Which is why I feel so offended, so affronted, so incensed when someone tells someone else that they "don't have time for them." It screams "you're not important." Because people find time for the things they think are important. They make it a priority to spend time with the things they value. The Bible says "where your treasure is, there your heart will be also." Don't get me wrong, I'm not correcting the Bible or anything, but I think even more than your treasure, your time is an indicator of where your heart is. Don't tell me you really love something that you spend no time doing. Don't tell me you love a person you never see, you never call, never text. And don't tell another person that you don't have time for them. Because at the end of the day, the homework, the job, the dishes, the trashy TV, the sleep, none of that matters if there isn't a person there.

So, I know this doesn't make a lot of sense. It's a little circular. But someone I love was told that a person they love doesn't have time for them. And it hit a nerve, because I know how much it hurts to be told that the person you love doesn't have time for you. It hurts really badly. It makes you feel small. It makes you feel insignificant and unimportant and kinda worthless.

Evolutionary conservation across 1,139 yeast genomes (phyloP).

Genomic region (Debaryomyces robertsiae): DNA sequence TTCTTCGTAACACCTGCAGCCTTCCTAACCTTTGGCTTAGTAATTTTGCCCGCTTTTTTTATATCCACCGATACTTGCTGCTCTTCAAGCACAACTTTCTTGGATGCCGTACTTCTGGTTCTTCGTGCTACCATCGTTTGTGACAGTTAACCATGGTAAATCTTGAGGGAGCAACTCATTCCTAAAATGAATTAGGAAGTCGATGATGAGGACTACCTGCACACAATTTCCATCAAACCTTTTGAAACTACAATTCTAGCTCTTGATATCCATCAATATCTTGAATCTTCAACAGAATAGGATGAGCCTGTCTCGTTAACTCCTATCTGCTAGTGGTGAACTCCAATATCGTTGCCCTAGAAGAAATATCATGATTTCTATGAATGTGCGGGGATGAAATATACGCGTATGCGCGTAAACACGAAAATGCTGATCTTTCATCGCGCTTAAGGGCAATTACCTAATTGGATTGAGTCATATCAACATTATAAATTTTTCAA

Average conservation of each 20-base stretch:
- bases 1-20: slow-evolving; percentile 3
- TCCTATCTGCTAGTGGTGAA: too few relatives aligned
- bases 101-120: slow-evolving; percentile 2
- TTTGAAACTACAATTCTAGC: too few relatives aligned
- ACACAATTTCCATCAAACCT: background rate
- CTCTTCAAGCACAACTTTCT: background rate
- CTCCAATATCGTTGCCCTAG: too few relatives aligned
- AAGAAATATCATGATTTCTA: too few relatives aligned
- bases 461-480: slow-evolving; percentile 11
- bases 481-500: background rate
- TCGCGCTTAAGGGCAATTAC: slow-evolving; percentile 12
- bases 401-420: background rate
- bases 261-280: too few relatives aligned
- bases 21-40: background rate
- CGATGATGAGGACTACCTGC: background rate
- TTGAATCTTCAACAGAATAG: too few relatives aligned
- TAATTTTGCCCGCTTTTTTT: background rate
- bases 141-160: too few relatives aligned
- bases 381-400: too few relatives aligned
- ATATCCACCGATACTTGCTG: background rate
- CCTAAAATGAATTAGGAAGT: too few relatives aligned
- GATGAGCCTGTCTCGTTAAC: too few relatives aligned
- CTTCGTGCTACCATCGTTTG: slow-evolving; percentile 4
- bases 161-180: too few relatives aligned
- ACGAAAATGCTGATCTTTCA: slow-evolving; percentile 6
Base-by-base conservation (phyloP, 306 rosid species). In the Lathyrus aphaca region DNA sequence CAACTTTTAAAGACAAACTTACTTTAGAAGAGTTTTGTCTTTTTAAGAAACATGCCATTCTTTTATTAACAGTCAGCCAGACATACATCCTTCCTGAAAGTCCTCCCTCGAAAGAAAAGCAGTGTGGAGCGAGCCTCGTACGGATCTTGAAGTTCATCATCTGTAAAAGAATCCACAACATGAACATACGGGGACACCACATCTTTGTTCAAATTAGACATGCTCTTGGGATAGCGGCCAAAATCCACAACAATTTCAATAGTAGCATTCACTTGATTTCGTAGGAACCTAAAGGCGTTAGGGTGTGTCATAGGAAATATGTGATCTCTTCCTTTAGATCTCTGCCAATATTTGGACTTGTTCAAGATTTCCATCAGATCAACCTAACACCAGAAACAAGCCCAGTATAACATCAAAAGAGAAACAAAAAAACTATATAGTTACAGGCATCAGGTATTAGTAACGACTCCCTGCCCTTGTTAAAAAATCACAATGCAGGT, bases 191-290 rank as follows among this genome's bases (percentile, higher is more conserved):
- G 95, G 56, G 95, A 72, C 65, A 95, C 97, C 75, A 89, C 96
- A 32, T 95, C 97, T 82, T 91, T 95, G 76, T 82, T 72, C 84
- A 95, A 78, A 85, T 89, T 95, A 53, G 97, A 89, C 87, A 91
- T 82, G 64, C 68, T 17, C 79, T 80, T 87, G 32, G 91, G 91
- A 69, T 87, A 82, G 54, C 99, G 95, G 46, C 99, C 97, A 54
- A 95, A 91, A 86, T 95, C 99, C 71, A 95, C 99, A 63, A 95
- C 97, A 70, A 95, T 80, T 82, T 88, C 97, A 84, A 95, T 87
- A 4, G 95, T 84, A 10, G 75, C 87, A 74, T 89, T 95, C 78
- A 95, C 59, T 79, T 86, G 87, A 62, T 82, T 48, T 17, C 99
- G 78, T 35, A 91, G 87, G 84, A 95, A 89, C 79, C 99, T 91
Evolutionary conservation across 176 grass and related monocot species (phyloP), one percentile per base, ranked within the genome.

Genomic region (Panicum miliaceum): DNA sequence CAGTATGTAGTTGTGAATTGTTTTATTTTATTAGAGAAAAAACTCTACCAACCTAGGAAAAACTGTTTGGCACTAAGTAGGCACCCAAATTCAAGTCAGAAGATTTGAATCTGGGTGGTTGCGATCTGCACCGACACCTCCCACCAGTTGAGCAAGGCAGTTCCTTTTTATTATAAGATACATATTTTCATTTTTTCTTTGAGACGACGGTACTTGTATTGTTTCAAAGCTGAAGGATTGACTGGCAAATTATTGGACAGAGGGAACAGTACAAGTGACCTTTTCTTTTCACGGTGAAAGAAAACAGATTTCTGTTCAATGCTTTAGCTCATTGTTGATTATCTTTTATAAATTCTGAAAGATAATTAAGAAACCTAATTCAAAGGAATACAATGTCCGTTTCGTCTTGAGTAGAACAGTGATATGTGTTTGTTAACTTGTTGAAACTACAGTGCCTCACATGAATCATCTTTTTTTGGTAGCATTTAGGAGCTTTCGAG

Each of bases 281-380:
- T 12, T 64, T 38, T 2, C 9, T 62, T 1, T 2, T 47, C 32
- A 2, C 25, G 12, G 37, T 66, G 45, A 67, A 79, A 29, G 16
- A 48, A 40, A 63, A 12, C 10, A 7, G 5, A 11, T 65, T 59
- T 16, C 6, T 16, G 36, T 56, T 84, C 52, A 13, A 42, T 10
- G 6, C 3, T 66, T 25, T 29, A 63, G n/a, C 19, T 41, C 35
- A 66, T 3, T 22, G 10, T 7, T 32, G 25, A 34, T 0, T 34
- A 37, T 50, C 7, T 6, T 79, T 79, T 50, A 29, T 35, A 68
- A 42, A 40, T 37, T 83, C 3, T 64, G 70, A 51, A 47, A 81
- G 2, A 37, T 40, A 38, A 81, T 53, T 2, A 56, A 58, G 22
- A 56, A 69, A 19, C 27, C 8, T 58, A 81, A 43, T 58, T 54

So here is my vow. I'm never going to tell someone I don't have time for them. I vow to make the time. I vow to forgo the sleep or the trashy TV or the work or the homework. I vow to figure it out. Because people are important. And the best way to show them that is by giving them my time.

Thursday, April 21, 2011

Here's to saying something.

Hello, dear readers. It's been a while since I've posted, but not for lack of trying. I've started a few posts that I've since discarded because I'm caught in the tension between not wanting to be all bright and shiny and not wanting to air my dirty laundry/every stupid thought/not the nicest things to ever enter my mind in a public forum.